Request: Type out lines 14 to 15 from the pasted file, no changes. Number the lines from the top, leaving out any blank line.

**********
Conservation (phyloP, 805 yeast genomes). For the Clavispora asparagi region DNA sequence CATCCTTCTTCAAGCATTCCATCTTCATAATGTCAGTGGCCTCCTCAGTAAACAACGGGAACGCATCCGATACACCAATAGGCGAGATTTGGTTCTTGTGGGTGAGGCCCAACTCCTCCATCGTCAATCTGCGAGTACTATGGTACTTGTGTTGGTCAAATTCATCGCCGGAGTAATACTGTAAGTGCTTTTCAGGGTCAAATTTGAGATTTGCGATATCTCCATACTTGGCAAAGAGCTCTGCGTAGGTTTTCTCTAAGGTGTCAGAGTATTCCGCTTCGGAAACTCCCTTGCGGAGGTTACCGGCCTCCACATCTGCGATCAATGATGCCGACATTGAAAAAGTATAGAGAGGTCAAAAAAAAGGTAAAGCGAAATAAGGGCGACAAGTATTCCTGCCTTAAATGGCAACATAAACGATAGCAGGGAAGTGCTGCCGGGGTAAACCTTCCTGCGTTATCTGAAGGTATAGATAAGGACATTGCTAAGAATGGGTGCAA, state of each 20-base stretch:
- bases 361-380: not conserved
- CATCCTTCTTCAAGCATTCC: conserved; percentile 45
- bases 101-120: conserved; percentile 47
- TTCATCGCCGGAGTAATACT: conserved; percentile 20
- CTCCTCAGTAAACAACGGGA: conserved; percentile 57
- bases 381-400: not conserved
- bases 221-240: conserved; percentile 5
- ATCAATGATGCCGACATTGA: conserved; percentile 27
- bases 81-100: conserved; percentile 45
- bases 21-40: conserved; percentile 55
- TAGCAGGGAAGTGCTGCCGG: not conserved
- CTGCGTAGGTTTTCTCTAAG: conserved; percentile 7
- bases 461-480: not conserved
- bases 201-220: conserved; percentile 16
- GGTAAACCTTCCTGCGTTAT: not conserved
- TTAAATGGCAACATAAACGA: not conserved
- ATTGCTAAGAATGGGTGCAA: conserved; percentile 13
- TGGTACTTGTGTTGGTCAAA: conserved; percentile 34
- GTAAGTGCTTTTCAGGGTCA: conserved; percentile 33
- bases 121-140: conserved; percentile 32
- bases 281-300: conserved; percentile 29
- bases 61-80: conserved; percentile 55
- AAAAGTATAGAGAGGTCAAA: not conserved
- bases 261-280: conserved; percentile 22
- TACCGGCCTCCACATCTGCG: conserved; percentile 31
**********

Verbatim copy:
- bases 461-480: not conserved
- bases 201-220: conserved; percentile 16